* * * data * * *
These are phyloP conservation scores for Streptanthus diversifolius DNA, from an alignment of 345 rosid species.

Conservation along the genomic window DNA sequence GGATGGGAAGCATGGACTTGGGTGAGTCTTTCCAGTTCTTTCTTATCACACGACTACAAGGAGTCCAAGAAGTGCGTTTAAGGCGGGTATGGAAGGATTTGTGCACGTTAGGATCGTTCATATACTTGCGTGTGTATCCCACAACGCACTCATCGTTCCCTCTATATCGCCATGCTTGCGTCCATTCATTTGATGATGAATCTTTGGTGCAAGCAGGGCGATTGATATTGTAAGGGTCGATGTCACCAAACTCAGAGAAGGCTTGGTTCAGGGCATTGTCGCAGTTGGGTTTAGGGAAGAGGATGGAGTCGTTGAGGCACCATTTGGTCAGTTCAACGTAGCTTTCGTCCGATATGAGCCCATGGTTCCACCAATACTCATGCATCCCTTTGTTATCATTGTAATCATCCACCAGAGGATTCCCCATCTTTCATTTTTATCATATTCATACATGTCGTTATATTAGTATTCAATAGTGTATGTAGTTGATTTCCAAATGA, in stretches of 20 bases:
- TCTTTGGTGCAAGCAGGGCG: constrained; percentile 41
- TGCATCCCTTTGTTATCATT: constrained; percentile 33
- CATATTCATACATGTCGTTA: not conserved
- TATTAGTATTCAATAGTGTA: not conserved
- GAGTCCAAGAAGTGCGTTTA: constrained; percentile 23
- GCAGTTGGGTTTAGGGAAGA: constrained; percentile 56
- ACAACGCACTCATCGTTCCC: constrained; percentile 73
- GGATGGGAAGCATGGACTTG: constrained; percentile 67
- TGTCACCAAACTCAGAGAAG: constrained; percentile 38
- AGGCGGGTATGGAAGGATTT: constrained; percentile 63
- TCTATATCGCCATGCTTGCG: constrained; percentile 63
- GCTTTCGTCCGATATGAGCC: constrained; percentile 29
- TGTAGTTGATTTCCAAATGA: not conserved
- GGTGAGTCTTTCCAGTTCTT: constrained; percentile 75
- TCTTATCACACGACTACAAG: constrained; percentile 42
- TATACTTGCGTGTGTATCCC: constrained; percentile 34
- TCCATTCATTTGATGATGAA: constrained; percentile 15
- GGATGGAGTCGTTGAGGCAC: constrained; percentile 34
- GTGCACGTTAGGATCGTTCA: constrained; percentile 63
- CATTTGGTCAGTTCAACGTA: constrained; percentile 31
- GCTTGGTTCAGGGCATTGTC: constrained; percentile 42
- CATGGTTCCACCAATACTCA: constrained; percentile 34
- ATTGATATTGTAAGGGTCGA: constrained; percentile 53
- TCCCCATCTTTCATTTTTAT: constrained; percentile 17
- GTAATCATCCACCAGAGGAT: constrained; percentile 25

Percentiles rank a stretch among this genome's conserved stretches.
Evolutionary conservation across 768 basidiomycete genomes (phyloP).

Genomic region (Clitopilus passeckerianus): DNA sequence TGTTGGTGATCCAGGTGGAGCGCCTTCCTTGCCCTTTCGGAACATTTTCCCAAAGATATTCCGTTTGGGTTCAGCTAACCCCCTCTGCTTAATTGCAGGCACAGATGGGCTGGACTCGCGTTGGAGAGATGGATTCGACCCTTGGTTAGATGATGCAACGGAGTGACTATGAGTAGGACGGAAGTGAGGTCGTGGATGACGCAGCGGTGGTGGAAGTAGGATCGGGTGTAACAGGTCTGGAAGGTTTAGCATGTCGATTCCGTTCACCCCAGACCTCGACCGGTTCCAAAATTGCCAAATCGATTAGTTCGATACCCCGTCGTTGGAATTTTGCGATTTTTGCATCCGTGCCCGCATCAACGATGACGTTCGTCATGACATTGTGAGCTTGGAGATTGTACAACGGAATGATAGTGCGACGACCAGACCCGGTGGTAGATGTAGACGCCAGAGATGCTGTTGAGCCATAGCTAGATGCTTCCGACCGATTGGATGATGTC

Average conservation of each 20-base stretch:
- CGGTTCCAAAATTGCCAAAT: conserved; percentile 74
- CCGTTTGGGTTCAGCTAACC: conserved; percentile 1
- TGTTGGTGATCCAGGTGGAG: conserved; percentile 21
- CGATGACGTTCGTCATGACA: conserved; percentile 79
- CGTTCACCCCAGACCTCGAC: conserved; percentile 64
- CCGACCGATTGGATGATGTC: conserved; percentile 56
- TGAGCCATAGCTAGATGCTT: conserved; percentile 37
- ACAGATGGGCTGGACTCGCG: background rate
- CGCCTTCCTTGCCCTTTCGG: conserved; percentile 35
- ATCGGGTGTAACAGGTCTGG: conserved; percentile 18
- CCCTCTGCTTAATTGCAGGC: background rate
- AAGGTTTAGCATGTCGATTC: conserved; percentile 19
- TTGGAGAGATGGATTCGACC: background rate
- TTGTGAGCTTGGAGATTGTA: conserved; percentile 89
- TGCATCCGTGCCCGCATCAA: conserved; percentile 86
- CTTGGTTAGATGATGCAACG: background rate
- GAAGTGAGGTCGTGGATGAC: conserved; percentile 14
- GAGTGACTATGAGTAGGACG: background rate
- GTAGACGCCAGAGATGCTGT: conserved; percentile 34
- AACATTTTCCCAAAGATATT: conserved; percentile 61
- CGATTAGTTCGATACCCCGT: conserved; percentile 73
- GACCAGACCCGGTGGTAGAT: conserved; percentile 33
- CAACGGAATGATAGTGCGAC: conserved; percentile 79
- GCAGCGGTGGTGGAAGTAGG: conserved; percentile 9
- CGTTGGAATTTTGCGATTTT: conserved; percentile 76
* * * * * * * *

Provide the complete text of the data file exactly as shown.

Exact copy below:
These are phyloP conservation scores for Streptanthus diversifolius DNA, from an alignment of 345 rosid species.

Conservation along the genomic window DNA sequence GGATGGGAAGCATGGACTTGGGTGAGTCTTTCCAGTTCTTTCTTATCACACGACTACAAGGAGTCCAAGAAGTGCGTTTAAGGCGGGTATGGAAGGATTTGTGCACGTTAGGATCGTTCATATACTTGCGTGTGTATCCCACAACGCACTCATCGTTCCCTCTATATCGCCATGCTTGCGTCCATTCATTTGATGATGAATCTTTGGTGCAAGCAGGGCGATTGATATTGTAAGGGTCGATGTCACCAAACTCAGAGAAGGCTTGGTTCAGGGCATTGTCGCAGTTGGGTTTAGGGAAGAGGATGGAGTCGTTGAGGCACCATTTGGTCAGTTCAACGTAGCTTTCGTCCGATATGAGCCCATGGTTCCACCAATACTCATGCATCCCTTTGTTATCATTGTAATCATCCACCAGAGGATTCCCCATCTTTCATTTTTATCATATTCATACATGTCGTTATATTAGTATTCAATAGTGTATGTAGTTGATTTCCAAATGA, in stretches of 20 bases:
- TCTTTGGTGCAAGCAGGGCG: constrained; percentile 41
- TGCATCCCTTTGTTATCATT: constrained; percentile 33
- CATATTCATACATGTCGTTA: not conserved
- TATTAGTATTCAATAGTGTA: not conserved
- GAGTCCAAGAAGTGCGTTTA: constrained; percentile 23
- GCAGTTGGGTTTAGGGAAGA: constrained; percentile 56
- ACAACGCACTCATCGTTCCC: constrained; percentile 73
- GGATGGGAAGCATGGACTTG: constrained; percentile 67
- TGTCACCAAACTCAGAGAAG: constrained; percentile 38
- AGGCGGGTATGGAAGGATTT: constrained; percentile 63
- TCTATATCGCCATGCTTGCG: constrained; percentile 63
- GCTTTCGTCCGATATGAGCC: constrained; percentile 29
- TGTAGTTGATTTCCAAATGA: not conserved
- GGTGAGTCTTTCCAGTTCTT: constrained; percentile 75
- TCTTATCACACGACTACAAG: constrained; percentile 42
- TATACTTGCGTGTGTATCCC: constrained; percentile 34
- TCCATTCATTTGATGATGAA: constrained; percentile 15
- GGATGGAGTCGTTGAGGCAC: constrained; percentile 34
- GTGCACGTTAGGATCGTTCA: constrained; percentile 63
- CATTTGGTCAGTTCAACGTA: constrained; percentile 31
- GCTTGGTTCAGGGCATTGTC: constrained; percentile 42
- CATGGTTCCACCAATACTCA: constrained; percentile 34
- ATTGATATTGTAAGGGTCGA: constrained; percentile 53
- TCCCCATCTTTCATTTTTAT: constrained; percentile 17
- GTAATCATCCACCAGAGGAT: constrained; percentile 25

Percentiles rank a stretch among this genome's conserved stretches.
Evolutionary conservation across 768 basidiomycete genomes (phyloP).

Genomic region (Clitopilus passeckerianus): DNA sequence TGTTGGTGATCCAGGTGGAGCGCCTTCCTTGCCCTTTCGGAACATTTTCCCAAAGATATTCCGTTTGGGTTCAGCTAACCCCCTCTGCTTAATTGCAGGCACAGATGGGCTGGACTCGCGTTGGAGAGATGGATTCGACCCTTGGTTAGATGATGCAACGGAGTGACTATGAGTAGGACGGAAGTGAGGTCGTGGATGACGCAGCGGTGGTGGAAGTAGGATCGGGTGTAACAGGTCTGGAAGGTTTAGCATGTCGATTCCGTTCACCCCAGACCTCGACCGGTTCCAAAATTGCCAAATCGATTAGTTCGATACCCCGTCGTTGGAATTTTGCGATTTTTGCATCCGTGCCCGCATCAACGATGACGTTCGTCATGACATTGTGAGCTTGGAGATTGTACAACGGAATGATAGTGCGACGACCAGACCCGGTGGTAGATGTAGACGCCAGAGATGCTGTTGAGCCATAGCTAGATGCTTCCGACCGATTGGATGATGTC

Average conservation of each 20-base stretch:
- CGGTTCCAAAATTGCCAAAT: conserved; percentile 74
- CCGTTTGGGTTCAGCTAACC: conserved; percentile 1
- TGTTGGTGATCCAGGTGGAG: conserved; percentile 21
- CGATGACGTTCGTCATGACA: conserved; percentile 79
- CGTTCACCCCAGACCTCGAC: conserved; percentile 64
- CCGACCGATTGGATGATGTC: conserved; percentile 56
- TGAGCCATAGCTAGATGCTT: conserved; percentile 37
- ACAGATGGGCTGGACTCGCG: background rate
- CGCCTTCCTTGCCCTTTCGG: conserved; percentile 35
- ATCGGGTGTAACAGGTCTGG: conserved; percentile 18
- CCCTCTGCTTAATTGCAGGC: background rate
- AAGGTTTAGCATGTCGATTC: conserved; percentile 19
- TTGGAGAGATGGATTCGACC: background rate
- TTGTGAGCTTGGAGATTGTA: conserved; percentile 89
- TGCATCCGTGCCCGCATCAA: conserved; percentile 86
- CTTGGTTAGATGATGCAACG: background rate
- GAAGTGAGGTCGTGGATGAC: conserved; percentile 14
- GAGTGACTATGAGTAGGACG: background rate
- GTAGACGCCAGAGATGCTGT: conserved; percentile 34
- AACATTTTCCCAAAGATATT: conserved; percentile 61
- CGATTAGTTCGATACCCCGT: conserved; percentile 73
- GACCAGACCCGGTGGTAGAT: conserved; percentile 33
- CAACGGAATGATAGTGCGAC: conserved; percentile 79
- GCAGCGGTGGTGGAAGTAGG: conserved; percentile 9
- CGTTGGAATTTTGCGATTTT: conserved; percentile 76